**September 1, 2016**

In LTE networks – like all mobile communications systems – the BTS serves as both a transmitter and a receiver. As downlink signals pass though non-linear devices in the feed system, passive intermodulation (PIM) caused by something as simple as a loose connecter can be generated and travel back toward the BTS receiver, causing interference. The magnitude of PIM signals arriving at the BTS receiver can be altered as the insertion loss between the non-linear device and the BTS changes.

We have demonstrated this fact on numerous occasions to customers. For example, we can insert a non-liner device very close to the BTS which might generate an IM3 signal of –70 dBm. In this case, PIM entering the BTS receiver would be approximately –70 dBm. If we disconnected the system and added 10 dB of cable loss between the non-linear device and the BTS, the power arriving at the non-linear device would be reduced by 10 dB. As a result, the PIM produced by the non-liner device would be reduced by 30 dB to –100 dBm (10 dB power loss x 3 dB/dB = –30 dB).

That’s not the entire story, though! The PIM signal would now have to travel back through the 10 dB of cable loss to reach the BTS receiver, further attenuating the PIM signal by an additional 10 dB. By adding 10 dB of cable loss between the non-linear device and the BTS receiver, the PIM level entering the BTS receiver is reduced by 40 dB. This can be verified by replacing the BTS with a PIM analyzer, such as the PIM Master™ MW82119B (figure 1).

The new PIM value (NPV) measured at the BTS when insertion loss is added can be expressed as:

NPV = PV – ( PS * IL ) – ( 1 * IL )

Where:

PV = PIM value (measured with no insertion loss)

PS = PIM slope (change in PIM level for every 1 dB change in signal power) in dB/dB

IL = Insertion loss added between the PIM source and the BTS in dB

Of course, PIM occurs in the field, where PIM sources don’t follow the theoretical 3.0 dB/dB PIM slope for IM3. Rather, the IM3 level of a PIM source typically varies 2.2 to 2.8 dB/dB with changing power. Substituting an average PIM slope value of 2.5 dB/dB, the above equation becomes:

NPV = PV – ( 3.5 * IL )

Note that this simplified equation is an approximation that is only appropriate for evaluating changes in IM3. A different PIM slope is required to evaluate IM orders IM2, IM5, IM7, and so forth.

**DAS Branch Example **

In an in-building system such as a Distributed Antenna System (DAS), the power from the BTS is split and distributed to multiple antennas using coaxial cables. In the example shown in figure 2, the outputs from four different frequency band BTS are combined together using hybrid combiners and fed into a passive distribution network. Tapper “S1” couples energy from the riser to feed the first floor of the building, which is served by three antennas (A1, A2 and A3).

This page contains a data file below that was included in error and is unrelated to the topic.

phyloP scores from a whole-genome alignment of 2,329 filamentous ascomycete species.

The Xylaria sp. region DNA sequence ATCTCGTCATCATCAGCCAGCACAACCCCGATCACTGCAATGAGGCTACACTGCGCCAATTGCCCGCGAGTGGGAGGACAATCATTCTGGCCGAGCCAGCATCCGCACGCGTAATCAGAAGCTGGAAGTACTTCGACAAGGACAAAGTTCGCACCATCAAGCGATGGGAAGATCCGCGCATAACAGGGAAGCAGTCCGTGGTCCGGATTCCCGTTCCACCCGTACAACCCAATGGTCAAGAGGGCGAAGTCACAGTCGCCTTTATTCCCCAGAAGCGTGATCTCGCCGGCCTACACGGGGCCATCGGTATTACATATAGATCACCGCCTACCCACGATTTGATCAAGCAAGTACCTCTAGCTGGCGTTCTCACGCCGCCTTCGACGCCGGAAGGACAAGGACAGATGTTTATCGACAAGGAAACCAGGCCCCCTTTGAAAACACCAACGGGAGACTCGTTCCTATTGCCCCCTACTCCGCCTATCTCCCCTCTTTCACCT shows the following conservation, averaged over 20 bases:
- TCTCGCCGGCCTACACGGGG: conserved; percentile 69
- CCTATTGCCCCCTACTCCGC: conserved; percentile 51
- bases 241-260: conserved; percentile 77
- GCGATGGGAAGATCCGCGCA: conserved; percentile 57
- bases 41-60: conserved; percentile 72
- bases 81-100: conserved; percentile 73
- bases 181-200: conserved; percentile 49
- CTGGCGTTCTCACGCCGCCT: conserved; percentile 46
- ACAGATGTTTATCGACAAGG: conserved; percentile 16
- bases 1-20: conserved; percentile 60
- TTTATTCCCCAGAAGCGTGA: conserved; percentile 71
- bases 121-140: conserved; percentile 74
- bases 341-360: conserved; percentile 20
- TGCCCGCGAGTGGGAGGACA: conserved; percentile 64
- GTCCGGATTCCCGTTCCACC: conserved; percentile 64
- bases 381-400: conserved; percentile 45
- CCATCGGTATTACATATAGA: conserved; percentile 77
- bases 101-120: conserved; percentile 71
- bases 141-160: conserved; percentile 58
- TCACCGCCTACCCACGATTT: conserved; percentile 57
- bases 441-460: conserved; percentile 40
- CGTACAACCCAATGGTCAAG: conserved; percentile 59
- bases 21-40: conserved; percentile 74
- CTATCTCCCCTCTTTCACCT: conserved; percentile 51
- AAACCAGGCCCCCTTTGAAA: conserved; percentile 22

To evaluate the magnitude of PIM seen by a BTS receiver when a non-liner device is placed at points A, B and C, the insertion loss between the DAS input and these three points of interest must be calculated. To do this, the cable and splitter losses between the input and each point of interest must be added together as shown:

Loss to point A = H2 + H1 = 3.1 + 3.1 = **6.2 dB**

Loss to point B = H2 + H1 + C1+ S1_{coupled} + C2 + S2_{through}

= 3.1 + 3.1 + 2.8 + 6.1 + 1.4 + 1.3 = **17.8 dB**

Loss to point C = H2 + H1 + C1+ S1_{coupled} + C2 + S2_{through} + C3 + S3_{through} + C4

= 3.1 + 3.1 + 2.8 + 6.1 + 1.4 + 1.3 + 2.1 + 1.8 + 2.8 = **24.5 dB**

For the sake of discussion, let’s assume the non-liner device generates IM3 at –50 dBm (–93 dBc) when subjected to 2x 43 dBm CW test signals. A typical system pass/fail level for IM3 is –97 dBm (–140 dBc). The PIM signal produced by this non-linear device would need to be 47 dB lower before being considered acceptable. Another way to view it is that the PIM magnitude would need to be reduced by a factor of 50,000 before it would be acceptable.

Let’s further assume that this “bad” PIM source can be inserted at the locations A, B and C in the DAS design shown in figure 2. Keeping the test power constant, the new PIM value (NPV) measured at the DAS input can be estimated for each location.

If the operator’s IM3 pass/fail level had been –97 dBm (–140 dBc) when tested at the DAS input using 2x 43 dBm test tones, the site would only have failed when this “bad” PIM source was located close to the DAS input. When the “bad” PIM source was placed far away from the DAS input, the insertion loss of the DAS reduced the PIM signal to a level that would no longer impact site performance.

To learn more about the effects of insertion loss on measured PIM levels, you can download a white paper from Anritsu.